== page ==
The Chancellor has warned that the move could harm the UK's financial sector.
His failure to persuade other EU countries comes as David Cameron prepares to make a keynote speech on the economy tomorrow, less than a fortnight after the UK lost its coveted AAA credit rating.
His official spokesman said that the Prime Minister would set out how the UK could win in the global economic race.
But the Coalition now faces what it believes is a serious setback, as a cap on bankers' bonuses could be approved within weeks.
Under the plans, payments would be limited to no more than a year's salary.
The UK Government warns such a cap could drive talent to move to other financial centres to work.
At a meeting in Brussels yesterday, Mr Osborne set out his concerns to other EU finance ministers.
But he was told that the broad majority of EU countries backed the EU proposals.
Last night, Labour described Mr Osborne as weak and accused him of having no influence in Europe.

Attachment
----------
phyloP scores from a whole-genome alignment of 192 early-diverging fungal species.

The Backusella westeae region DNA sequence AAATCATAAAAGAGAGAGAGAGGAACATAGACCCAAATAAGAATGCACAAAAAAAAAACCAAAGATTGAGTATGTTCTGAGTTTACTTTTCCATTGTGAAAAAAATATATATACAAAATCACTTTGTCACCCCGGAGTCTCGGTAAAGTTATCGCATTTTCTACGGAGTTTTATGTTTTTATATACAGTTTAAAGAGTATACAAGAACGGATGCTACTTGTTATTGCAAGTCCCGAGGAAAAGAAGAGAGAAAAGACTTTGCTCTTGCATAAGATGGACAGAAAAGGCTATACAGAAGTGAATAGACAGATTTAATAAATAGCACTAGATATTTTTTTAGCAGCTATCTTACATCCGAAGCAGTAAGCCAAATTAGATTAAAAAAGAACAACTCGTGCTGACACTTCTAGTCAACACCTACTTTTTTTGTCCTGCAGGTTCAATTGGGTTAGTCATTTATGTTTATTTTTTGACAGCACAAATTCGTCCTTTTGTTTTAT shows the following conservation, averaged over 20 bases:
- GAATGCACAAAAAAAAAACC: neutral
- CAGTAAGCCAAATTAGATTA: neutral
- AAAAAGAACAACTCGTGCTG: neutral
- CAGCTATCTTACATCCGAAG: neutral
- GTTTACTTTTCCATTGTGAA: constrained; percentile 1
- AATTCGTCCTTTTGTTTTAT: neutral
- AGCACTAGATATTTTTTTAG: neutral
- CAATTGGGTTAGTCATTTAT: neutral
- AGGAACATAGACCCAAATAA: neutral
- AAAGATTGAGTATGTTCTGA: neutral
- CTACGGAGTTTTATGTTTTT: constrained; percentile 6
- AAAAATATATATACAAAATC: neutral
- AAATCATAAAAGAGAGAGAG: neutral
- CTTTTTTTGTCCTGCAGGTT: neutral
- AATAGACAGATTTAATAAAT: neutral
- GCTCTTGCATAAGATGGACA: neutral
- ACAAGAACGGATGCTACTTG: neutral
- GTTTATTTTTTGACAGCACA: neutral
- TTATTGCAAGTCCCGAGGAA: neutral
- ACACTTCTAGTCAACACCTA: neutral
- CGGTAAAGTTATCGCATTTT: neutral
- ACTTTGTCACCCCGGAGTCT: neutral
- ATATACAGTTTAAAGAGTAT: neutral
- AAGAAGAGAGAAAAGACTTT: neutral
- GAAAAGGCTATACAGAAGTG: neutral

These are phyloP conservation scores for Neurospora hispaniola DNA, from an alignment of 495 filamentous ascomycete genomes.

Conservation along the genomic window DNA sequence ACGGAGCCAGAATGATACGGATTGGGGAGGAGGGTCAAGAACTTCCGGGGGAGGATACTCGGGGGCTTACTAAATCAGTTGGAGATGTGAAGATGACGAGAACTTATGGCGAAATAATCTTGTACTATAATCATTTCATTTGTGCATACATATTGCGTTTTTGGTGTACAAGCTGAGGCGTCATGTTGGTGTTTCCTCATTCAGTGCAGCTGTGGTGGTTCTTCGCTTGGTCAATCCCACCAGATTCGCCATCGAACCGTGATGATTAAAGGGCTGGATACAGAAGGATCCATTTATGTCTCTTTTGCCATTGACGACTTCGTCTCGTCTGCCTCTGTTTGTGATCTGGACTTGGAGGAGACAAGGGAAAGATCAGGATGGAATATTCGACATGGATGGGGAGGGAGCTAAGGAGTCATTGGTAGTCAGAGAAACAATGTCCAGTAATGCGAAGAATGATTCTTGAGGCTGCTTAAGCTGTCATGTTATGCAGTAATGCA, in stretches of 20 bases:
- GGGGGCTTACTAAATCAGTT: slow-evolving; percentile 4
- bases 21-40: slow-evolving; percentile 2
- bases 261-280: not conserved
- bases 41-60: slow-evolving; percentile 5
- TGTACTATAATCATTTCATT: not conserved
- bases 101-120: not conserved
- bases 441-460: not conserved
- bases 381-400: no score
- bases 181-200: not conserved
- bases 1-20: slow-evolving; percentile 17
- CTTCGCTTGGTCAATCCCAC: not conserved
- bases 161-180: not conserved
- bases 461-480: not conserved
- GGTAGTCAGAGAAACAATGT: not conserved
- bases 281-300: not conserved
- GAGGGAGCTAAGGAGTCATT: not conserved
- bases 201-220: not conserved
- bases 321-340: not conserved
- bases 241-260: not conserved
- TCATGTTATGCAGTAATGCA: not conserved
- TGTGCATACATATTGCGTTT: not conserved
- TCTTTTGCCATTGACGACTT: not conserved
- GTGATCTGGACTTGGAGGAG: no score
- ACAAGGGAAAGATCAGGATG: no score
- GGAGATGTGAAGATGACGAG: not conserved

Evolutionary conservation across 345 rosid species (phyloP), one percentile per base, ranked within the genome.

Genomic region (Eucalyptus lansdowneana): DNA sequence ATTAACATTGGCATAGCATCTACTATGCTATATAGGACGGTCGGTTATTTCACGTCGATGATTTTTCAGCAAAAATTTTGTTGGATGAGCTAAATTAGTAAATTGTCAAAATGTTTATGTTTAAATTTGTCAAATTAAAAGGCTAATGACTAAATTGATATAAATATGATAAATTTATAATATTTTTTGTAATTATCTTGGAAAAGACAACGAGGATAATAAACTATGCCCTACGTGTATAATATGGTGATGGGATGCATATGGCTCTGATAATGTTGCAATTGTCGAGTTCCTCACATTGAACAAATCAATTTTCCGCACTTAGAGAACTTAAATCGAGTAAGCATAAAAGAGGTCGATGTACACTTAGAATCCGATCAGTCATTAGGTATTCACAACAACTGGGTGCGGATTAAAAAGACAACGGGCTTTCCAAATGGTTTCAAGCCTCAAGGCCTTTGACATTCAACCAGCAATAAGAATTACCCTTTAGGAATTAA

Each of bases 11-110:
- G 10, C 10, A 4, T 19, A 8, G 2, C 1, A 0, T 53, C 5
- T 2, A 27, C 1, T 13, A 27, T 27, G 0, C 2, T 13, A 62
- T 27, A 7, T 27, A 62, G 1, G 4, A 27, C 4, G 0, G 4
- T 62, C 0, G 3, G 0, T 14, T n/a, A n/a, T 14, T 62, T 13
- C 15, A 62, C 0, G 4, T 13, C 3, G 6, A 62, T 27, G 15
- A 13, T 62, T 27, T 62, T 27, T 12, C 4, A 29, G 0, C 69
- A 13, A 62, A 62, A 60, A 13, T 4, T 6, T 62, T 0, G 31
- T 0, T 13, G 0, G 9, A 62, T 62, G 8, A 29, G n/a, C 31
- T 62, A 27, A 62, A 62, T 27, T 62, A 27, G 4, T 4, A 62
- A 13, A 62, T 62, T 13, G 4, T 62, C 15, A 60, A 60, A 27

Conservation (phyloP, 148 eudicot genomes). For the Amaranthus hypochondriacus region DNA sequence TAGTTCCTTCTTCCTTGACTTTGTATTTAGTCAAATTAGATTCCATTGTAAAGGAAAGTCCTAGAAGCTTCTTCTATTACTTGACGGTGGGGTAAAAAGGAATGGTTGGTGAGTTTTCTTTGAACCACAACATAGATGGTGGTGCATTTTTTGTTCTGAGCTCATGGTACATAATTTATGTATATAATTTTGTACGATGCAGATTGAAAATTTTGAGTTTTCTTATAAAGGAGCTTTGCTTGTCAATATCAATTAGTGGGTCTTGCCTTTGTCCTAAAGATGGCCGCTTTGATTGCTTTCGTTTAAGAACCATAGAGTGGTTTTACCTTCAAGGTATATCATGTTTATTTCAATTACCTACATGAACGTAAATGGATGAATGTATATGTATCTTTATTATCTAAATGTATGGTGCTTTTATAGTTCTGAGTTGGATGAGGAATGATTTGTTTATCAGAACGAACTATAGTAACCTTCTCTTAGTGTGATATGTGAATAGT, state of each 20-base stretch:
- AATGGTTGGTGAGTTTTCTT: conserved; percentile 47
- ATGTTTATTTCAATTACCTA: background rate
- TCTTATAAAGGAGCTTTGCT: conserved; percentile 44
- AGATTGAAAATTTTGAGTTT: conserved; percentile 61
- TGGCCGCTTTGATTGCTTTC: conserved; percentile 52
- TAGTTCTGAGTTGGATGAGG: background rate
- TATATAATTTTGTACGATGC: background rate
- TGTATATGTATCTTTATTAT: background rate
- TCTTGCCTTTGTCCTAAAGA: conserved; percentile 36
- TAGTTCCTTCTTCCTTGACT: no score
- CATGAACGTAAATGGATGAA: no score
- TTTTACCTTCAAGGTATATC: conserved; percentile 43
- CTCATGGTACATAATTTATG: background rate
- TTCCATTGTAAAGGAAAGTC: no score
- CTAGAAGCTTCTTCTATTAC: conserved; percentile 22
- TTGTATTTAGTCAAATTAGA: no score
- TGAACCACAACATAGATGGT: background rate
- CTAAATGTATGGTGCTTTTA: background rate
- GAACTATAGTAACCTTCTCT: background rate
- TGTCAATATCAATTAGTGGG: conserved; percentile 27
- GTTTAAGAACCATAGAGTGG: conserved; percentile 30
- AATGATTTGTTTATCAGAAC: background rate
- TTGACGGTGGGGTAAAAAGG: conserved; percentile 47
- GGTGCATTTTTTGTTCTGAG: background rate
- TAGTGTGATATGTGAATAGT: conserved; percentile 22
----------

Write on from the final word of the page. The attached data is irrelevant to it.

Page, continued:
Advocates say the cap will help to reduce risk in the banking sector, making it more stable and reducing the chances of another financial crash.
But critics warn that the move could backfire, driving up salaries which, unlike bonuses, cannot be clawed back.
If passed, a cap could be in place by the start of next year, in time for the traditional bankers' bonus season. Under EU rules the UK Government has no power to veto the proposals.
Instead, the decision will be decided by qualified majority voting.
However, there has been speculation the UK could try to invoke a little-used national interest defence to block a majority agreement, the so-called "Luxembourg Compromise".
Treasury officials said EU ministers were warned of the "perverse effects" a cap could create, such as pushing up basic salary levels.
Shadow chancellor Ed Balls said it was no wonder Mr Osborne found himself outnumbered in Brussels on sensible proposals to rein in bankers' bonuses.
Meanwhile, the UK Government's cabinet has heard details of plans for efficiency savings on major projects.
Last night Business Secretary Vince Cable also attacked what he said was chronic under-representation of women in engineering.".